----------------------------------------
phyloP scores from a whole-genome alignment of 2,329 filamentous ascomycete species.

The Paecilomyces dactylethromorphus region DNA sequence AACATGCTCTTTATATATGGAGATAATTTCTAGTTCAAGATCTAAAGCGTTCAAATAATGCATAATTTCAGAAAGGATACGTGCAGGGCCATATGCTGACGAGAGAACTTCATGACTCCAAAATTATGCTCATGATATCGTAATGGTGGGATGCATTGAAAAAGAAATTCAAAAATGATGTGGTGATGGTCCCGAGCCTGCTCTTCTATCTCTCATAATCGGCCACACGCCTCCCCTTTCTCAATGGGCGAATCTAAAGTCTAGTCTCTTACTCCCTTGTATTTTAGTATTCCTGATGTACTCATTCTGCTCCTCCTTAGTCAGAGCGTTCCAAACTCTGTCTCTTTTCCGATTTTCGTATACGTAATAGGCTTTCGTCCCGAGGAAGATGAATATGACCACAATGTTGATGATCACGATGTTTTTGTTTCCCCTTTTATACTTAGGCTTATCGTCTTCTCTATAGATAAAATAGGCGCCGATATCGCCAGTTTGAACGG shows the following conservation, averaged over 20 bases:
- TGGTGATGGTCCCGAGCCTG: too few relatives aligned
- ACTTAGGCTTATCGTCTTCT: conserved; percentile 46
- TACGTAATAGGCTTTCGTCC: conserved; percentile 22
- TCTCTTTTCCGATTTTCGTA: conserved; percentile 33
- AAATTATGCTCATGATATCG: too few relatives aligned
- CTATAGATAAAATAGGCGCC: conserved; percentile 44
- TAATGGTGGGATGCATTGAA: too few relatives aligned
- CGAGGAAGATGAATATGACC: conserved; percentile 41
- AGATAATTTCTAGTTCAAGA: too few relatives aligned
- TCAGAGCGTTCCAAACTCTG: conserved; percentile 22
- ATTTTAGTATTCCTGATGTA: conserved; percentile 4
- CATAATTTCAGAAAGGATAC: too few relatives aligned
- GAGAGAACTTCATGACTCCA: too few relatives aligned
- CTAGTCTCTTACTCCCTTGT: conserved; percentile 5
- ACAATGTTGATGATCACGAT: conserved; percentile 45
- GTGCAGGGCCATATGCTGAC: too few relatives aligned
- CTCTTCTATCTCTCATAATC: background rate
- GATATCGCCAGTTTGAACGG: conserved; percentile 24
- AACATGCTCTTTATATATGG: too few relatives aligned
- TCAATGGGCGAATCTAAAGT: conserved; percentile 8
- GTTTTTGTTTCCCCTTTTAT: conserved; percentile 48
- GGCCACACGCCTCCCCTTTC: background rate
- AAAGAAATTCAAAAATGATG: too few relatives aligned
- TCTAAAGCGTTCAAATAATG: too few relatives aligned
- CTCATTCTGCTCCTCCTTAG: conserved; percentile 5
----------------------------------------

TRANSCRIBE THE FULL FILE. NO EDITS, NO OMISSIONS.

phyloP scores from a whole-genome alignment of 2,329 filamentous ascomycete species.

The Paecilomyces dactylethromorphus region DNA sequence AACATGCTCTTTATATATGGAGATAATTTCTAGTTCAAGATCTAAAGCGTTCAAATAATGCATAATTTCAGAAAGGATACGTGCAGGGCCATATGCTGACGAGAGAACTTCATGACTCCAAAATTATGCTCATGATATCGTAATGGTGGGATGCATTGAAAAAGAAATTCAAAAATGATGTGGTGATGGTCCCGAGCCTGCTCTTCTATCTCTCATAATCGGCCACACGCCTCCCCTTTCTCAATGGGCGAATCTAAAGTCTAGTCTCTTACTCCCTTGTATTTTAGTATTCCTGATGTACTCATTCTGCTCCTCCTTAGTCAGAGCGTTCCAAACTCTGTCTCTTTTCCGATTTTCGTATACGTAATAGGCTTTCGTCCCGAGGAAGATGAATATGACCACAATGTTGATGATCACGATGTTTTTGTTTCCCCTTTTATACTTAGGCTTATCGTCTTCTCTATAGATAAAATAGGCGCCGATATCGCCAGTTTGAACGG shows the following conservation, averaged over 20 bases:
- TGGTGATGGTCCCGAGCCTG: too few relatives aligned
- ACTTAGGCTTATCGTCTTCT: conserved; percentile 46
- TACGTAATAGGCTTTCGTCC: conserved; percentile 22
- TCTCTTTTCCGATTTTCGTA: conserved; percentile 33
- AAATTATGCTCATGATATCG: too few relatives aligned
- CTATAGATAAAATAGGCGCC: conserved; percentile 44
- TAATGGTGGGATGCATTGAA: too few relatives aligned
- CGAGGAAGATGAATATGACC: conserved; percentile 41
- AGATAATTTCTAGTTCAAGA: too few relatives aligned
- TCAGAGCGTTCCAAACTCTG: conserved; percentile 22
- ATTTTAGTATTCCTGATGTA: conserved; percentile 4
- CATAATTTCAGAAAGGATAC: too few relatives aligned
- GAGAGAACTTCATGACTCCA: too few relatives aligned
- CTAGTCTCTTACTCCCTTGT: conserved; percentile 5
- ACAATGTTGATGATCACGAT: conserved; percentile 45
- GTGCAGGGCCATATGCTGAC: too few relatives aligned
- CTCTTCTATCTCTCATAATC: background rate
- GATATCGCCAGTTTGAACGG: conserved; percentile 24
- AACATGCTCTTTATATATGG: too few relatives aligned
- TCAATGGGCGAATCTAAAGT: conserved; percentile 8
- GTTTTTGTTTCCCCTTTTAT: conserved; percentile 48
- GGCCACACGCCTCCCCTTTC: background rate
- AAAGAAATTCAAAAATGATG: too few relatives aligned
- TCTAAAGCGTTCAAATAATG: too few relatives aligned
- CTCATTCTGCTCCTCCTTAG: conserved; percentile 5